• Life off the Yoga Mat

Beans 101: Why & How to Eat Them

My husband is Cuban so I have the pure luck of having my Mother-in-Law, Silvia regularly bring us the most delicious Garbanzo, Black and White Beans in her own special Sofrito Sauce. She makes them from dried beans in the Pressure Cooker, the one kitchen appliance that still scares me a little.


In addition to being such a traditional part of Cuban cuisine, beans are one of the most powerful, nutrient-dense plant foods around.


They are packed with tons of fiber, as well as plenty of iron and protein. They are rich in antioxidants and phytonutrients. And they go with everything! Rice, Pasta, Salad, as a Hummus, Black Bean Dip and I have even made many brownie batches with Black Beans as the base. You can eat them cold or hot, even toasted and served like croutons.

I always have several cans on hand to whip up hummus, add in tacos, salads, soups or even a stand alone 3-Bean Salad (which is always a great dish to bring to a BBQ or Potluck).

And to address the biggest complaint about beans-the gas. The more of them you eat, the less issues you should have with them. And drink lots of water, since they are high in fiber, this helps you digest them better. Fiber helps you stay full and lose weight, naturally.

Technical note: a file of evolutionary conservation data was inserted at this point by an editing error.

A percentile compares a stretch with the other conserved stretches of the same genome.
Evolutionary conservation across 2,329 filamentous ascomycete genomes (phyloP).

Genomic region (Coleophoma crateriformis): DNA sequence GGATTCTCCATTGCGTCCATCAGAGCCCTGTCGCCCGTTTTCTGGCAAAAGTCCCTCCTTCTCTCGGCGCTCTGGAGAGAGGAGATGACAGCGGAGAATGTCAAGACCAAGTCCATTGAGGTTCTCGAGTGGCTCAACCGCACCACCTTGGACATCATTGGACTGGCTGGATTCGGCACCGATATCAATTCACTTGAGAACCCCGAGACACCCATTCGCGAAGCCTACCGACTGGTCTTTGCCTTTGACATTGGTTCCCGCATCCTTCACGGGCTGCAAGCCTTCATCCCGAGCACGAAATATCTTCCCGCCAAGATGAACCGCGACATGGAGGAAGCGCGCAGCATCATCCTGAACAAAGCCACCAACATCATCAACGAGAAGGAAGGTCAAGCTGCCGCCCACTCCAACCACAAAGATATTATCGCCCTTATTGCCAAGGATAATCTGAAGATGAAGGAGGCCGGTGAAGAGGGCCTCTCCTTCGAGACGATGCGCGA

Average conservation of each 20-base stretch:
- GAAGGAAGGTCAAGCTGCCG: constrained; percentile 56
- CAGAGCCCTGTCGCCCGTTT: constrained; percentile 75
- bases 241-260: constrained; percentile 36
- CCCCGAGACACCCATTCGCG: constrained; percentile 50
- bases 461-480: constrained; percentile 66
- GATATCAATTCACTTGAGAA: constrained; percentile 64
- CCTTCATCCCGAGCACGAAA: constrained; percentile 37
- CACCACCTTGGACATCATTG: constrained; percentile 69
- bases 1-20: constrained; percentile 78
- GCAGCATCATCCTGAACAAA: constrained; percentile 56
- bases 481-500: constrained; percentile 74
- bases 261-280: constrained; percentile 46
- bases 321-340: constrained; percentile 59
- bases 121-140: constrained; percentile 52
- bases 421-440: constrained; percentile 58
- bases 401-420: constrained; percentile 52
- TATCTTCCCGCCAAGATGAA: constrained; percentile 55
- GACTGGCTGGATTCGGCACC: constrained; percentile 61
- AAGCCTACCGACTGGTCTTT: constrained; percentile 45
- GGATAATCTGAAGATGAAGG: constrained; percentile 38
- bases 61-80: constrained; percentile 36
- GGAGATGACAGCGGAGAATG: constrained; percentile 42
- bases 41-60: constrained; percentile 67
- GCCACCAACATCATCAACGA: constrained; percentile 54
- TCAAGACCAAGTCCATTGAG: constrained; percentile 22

What To Do With Beans

Here are some ideas to get you going:

· Toss beans and diced veggies (such as celery, shallots, red peppers) with a vinaigrette for a quick bean salad.

· Blend cooked beans with tomatoes, onions, and your favorite seasonings to create a bean soup.

· Top a green salad with 1/3 cup of your favorite beans.

· Puree beans with a bit of olive oil, a garlic clove, salt, and your favorite seasonings for a delish dip.

· Include 1/3 cup of beans with your other favorite toppings next time you make stuffed baked potatoes or sweet potatoes.

· Add 1/4 cup pureed beans to your favorite pancake, waffle, muffin, or cake recipe. You’ll be surprised at how moist and springy baked goods are when baked with beans.


How to Cook Beans

· Be sure to wash and clean the beans first.

· Soak dried beans for 8-12 hours before cooking (hint: cut a bean in half; if the center is still opaque, keep soaking).

· After soaking, rinse, fill pot with fresh water, bring to a boil, then skim off the foam.

· To aid digestion, add kombu, bay leaf, cumin, anise, or fennel to the water

· Cover and simmer for the suggested time.

· Remember: Only add salt at the end of cooking (about 10 minutes before the beans are done) or it will interfere with the cooking process.

· Quick tips: For speedier prep, boil dried beans for 5 minutes, then soak for 2-4 hours. Or use canned beans instead (some people find them even easier to digest!). Be sure to avoid canned beans with added salt or preservatives and rinse thoroughly once removed from the can.


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ABOUT ME

I received my training from the Institute for Integrative Nutrition, where I learned about more than one hundred dietary theories and studied a variety of practical lifestyle coaching methods. Drawing on this knowledge, I will help you create a completely personalized “roadmap to health” that suits your unique body, lifestyle, preferences, and goals.


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Contact Jill Rodriguez at jillrodriguez2005@yahoo.com

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